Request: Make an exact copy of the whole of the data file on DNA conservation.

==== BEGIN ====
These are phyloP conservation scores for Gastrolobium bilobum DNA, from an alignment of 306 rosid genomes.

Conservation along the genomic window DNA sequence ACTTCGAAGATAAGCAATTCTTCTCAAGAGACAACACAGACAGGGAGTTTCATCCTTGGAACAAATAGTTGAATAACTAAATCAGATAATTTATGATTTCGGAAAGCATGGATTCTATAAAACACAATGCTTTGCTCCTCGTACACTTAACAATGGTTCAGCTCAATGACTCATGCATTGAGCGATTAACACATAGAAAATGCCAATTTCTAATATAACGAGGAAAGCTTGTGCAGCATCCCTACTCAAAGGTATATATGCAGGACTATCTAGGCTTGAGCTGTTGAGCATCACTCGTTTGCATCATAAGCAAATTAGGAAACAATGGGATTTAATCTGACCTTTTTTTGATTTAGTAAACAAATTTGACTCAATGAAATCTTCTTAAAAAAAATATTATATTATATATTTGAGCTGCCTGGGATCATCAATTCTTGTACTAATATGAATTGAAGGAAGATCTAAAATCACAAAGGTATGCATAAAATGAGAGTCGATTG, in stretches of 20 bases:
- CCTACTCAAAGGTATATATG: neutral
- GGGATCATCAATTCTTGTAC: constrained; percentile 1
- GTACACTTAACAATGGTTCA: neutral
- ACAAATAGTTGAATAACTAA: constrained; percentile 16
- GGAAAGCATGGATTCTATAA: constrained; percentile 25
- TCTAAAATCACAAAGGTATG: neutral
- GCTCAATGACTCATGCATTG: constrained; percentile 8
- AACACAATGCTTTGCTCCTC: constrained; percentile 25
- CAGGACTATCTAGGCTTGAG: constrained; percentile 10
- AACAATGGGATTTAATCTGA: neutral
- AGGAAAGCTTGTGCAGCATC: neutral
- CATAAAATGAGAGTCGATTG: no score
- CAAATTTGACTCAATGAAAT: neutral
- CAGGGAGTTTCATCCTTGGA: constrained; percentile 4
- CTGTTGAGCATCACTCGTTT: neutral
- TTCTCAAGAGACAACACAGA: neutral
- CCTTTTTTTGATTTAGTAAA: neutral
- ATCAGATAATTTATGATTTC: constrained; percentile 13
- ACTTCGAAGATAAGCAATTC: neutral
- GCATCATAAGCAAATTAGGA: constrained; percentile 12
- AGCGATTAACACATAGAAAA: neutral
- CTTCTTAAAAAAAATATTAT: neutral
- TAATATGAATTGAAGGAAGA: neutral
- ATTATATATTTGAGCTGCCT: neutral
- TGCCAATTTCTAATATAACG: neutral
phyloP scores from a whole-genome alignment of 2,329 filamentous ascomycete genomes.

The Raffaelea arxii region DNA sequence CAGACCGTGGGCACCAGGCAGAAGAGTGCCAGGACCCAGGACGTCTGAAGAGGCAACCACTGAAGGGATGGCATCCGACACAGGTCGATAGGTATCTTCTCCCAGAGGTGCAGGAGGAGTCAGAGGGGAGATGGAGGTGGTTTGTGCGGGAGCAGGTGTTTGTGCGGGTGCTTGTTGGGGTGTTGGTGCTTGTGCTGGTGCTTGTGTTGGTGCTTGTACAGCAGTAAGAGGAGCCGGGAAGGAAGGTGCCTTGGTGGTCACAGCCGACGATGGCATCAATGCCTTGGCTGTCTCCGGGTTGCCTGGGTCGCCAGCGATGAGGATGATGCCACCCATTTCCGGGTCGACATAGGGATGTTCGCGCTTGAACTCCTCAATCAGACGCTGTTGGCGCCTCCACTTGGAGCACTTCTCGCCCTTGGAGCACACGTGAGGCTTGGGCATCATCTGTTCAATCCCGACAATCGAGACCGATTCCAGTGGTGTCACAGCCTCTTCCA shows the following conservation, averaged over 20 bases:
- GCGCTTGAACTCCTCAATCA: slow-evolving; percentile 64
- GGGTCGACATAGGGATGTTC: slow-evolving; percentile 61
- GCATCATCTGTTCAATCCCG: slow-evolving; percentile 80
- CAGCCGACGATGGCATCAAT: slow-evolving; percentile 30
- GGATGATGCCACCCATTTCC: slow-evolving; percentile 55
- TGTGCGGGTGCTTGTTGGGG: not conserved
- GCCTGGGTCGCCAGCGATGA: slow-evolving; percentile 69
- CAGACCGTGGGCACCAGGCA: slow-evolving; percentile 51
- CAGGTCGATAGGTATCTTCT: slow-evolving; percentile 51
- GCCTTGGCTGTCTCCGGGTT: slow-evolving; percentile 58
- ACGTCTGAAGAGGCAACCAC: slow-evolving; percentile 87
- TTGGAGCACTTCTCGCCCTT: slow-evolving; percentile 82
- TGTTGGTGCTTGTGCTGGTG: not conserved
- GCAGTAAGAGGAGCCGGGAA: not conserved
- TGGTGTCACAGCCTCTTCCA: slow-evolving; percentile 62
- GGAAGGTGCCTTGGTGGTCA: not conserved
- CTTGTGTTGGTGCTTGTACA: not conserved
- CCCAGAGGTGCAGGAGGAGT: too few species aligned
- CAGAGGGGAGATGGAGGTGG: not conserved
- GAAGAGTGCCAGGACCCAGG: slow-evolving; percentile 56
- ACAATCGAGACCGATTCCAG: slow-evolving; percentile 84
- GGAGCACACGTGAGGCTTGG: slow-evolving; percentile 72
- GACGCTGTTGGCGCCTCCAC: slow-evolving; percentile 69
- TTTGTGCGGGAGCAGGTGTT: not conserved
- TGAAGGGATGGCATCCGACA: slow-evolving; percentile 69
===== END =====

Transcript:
These are phyloP conservation scores for Gastrolobium bilobum DNA, from an alignment of 306 rosid genomes.

Conservation along the genomic window DNA sequence ACTTCGAAGATAAGCAATTCTTCTCAAGAGACAACACAGACAGGGAGTTTCATCCTTGGAACAAATAGTTGAATAACTAAATCAGATAATTTATGATTTCGGAAAGCATGGATTCTATAAAACACAATGCTTTGCTCCTCGTACACTTAACAATGGTTCAGCTCAATGACTCATGCATTGAGCGATTAACACATAGAAAATGCCAATTTCTAATATAACGAGGAAAGCTTGTGCAGCATCCCTACTCAAAGGTATATATGCAGGACTATCTAGGCTTGAGCTGTTGAGCATCACTCGTTTGCATCATAAGCAAATTAGGAAACAATGGGATTTAATCTGACCTTTTTTTGATTTAGTAAACAAATTTGACTCAATGAAATCTTCTTAAAAAAAATATTATATTATATATTTGAGCTGCCTGGGATCATCAATTCTTGTACTAATATGAATTGAAGGAAGATCTAAAATCACAAAGGTATGCATAAAATGAGAGTCGATTG, in stretches of 20 bases:
- CCTACTCAAAGGTATATATG: neutral
- GGGATCATCAATTCTTGTAC: constrained; percentile 1
- GTACACTTAACAATGGTTCA: neutral
- ACAAATAGTTGAATAACTAA: constrained; percentile 16
- GGAAAGCATGGATTCTATAA: constrained; percentile 25
- TCTAAAATCACAAAGGTATG: neutral
- GCTCAATGACTCATGCATTG: constrained; percentile 8
- AACACAATGCTTTGCTCCTC: constrained; percentile 25
- CAGGACTATCTAGGCTTGAG: constrained; percentile 10
- AACAATGGGATTTAATCTGA: neutral
- AGGAAAGCTTGTGCAGCATC: neutral
- CATAAAATGAGAGTCGATTG: no score
- CAAATTTGACTCAATGAAAT: neutral
- CAGGGAGTTTCATCCTTGGA: constrained; percentile 4
- CTGTTGAGCATCACTCGTTT: neutral
- TTCTCAAGAGACAACACAGA: neutral
- CCTTTTTTTGATTTAGTAAA: neutral
- ATCAGATAATTTATGATTTC: constrained; percentile 13
- ACTTCGAAGATAAGCAATTC: neutral
- GCATCATAAGCAAATTAGGA: constrained; percentile 12
- AGCGATTAACACATAGAAAA: neutral
- CTTCTTAAAAAAAATATTAT: neutral
- TAATATGAATTGAAGGAAGA: neutral
- ATTATATATTTGAGCTGCCT: neutral
- TGCCAATTTCTAATATAACG: neutral
phyloP scores from a whole-genome alignment of 2,329 filamentous ascomycete genomes.

The Raffaelea arxii region DNA sequence CAGACCGTGGGCACCAGGCAGAAGAGTGCCAGGACCCAGGACGTCTGAAGAGGCAACCACTGAAGGGATGGCATCCGACACAGGTCGATAGGTATCTTCTCCCAGAGGTGCAGGAGGAGTCAGAGGGGAGATGGAGGTGGTTTGTGCGGGAGCAGGTGTTTGTGCGGGTGCTTGTTGGGGTGTTGGTGCTTGTGCTGGTGCTTGTGTTGGTGCTTGTACAGCAGTAAGAGGAGCCGGGAAGGAAGGTGCCTTGGTGGTCACAGCCGACGATGGCATCAATGCCTTGGCTGTCTCCGGGTTGCCTGGGTCGCCAGCGATGAGGATGATGCCACCCATTTCCGGGTCGACATAGGGATGTTCGCGCTTGAACTCCTCAATCAGACGCTGTTGGCGCCTCCACTTGGAGCACTTCTCGCCCTTGGAGCACACGTGAGGCTTGGGCATCATCTGTTCAATCCCGACAATCGAGACCGATTCCAGTGGTGTCACAGCCTCTTCCA shows the following conservation, averaged over 20 bases:
- GCGCTTGAACTCCTCAATCA: slow-evolving; percentile 64
- GGGTCGACATAGGGATGTTC: slow-evolving; percentile 61
- GCATCATCTGTTCAATCCCG: slow-evolving; percentile 80
- CAGCCGACGATGGCATCAAT: slow-evolving; percentile 30
- GGATGATGCCACCCATTTCC: slow-evolving; percentile 55
- TGTGCGGGTGCTTGTTGGGG: not conserved
- GCCTGGGTCGCCAGCGATGA: slow-evolving; percentile 69
- CAGACCGTGGGCACCAGGCA: slow-evolving; percentile 51
- CAGGTCGATAGGTATCTTCT: slow-evolving; percentile 51
- GCCTTGGCTGTCTCCGGGTT: slow-evolving; percentile 58
- ACGTCTGAAGAGGCAACCAC: slow-evolving; percentile 87
- TTGGAGCACTTCTCGCCCTT: slow-evolving; percentile 82
- TGTTGGTGCTTGTGCTGGTG: not conserved
- GCAGTAAGAGGAGCCGGGAA: not conserved
- TGGTGTCACAGCCTCTTCCA: slow-evolving; percentile 62
- GGAAGGTGCCTTGGTGGTCA: not conserved
- CTTGTGTTGGTGCTTGTACA: not conserved
- CCCAGAGGTGCAGGAGGAGT: too few species aligned
- CAGAGGGGAGATGGAGGTGG: not conserved
- GAAGAGTGCCAGGACCCAGG: slow-evolving; percentile 56
- ACAATCGAGACCGATTCCAG: slow-evolving; percentile 84
- GGAGCACACGTGAGGCTTGG: slow-evolving; percentile 72
- GACGCTGTTGGCGCCTCCAC: slow-evolving; percentile 69
- TTTGTGCGGGAGCAGGTGTT: not conserved
- TGAAGGGATGGCATCCGACA: slow-evolving; percentile 69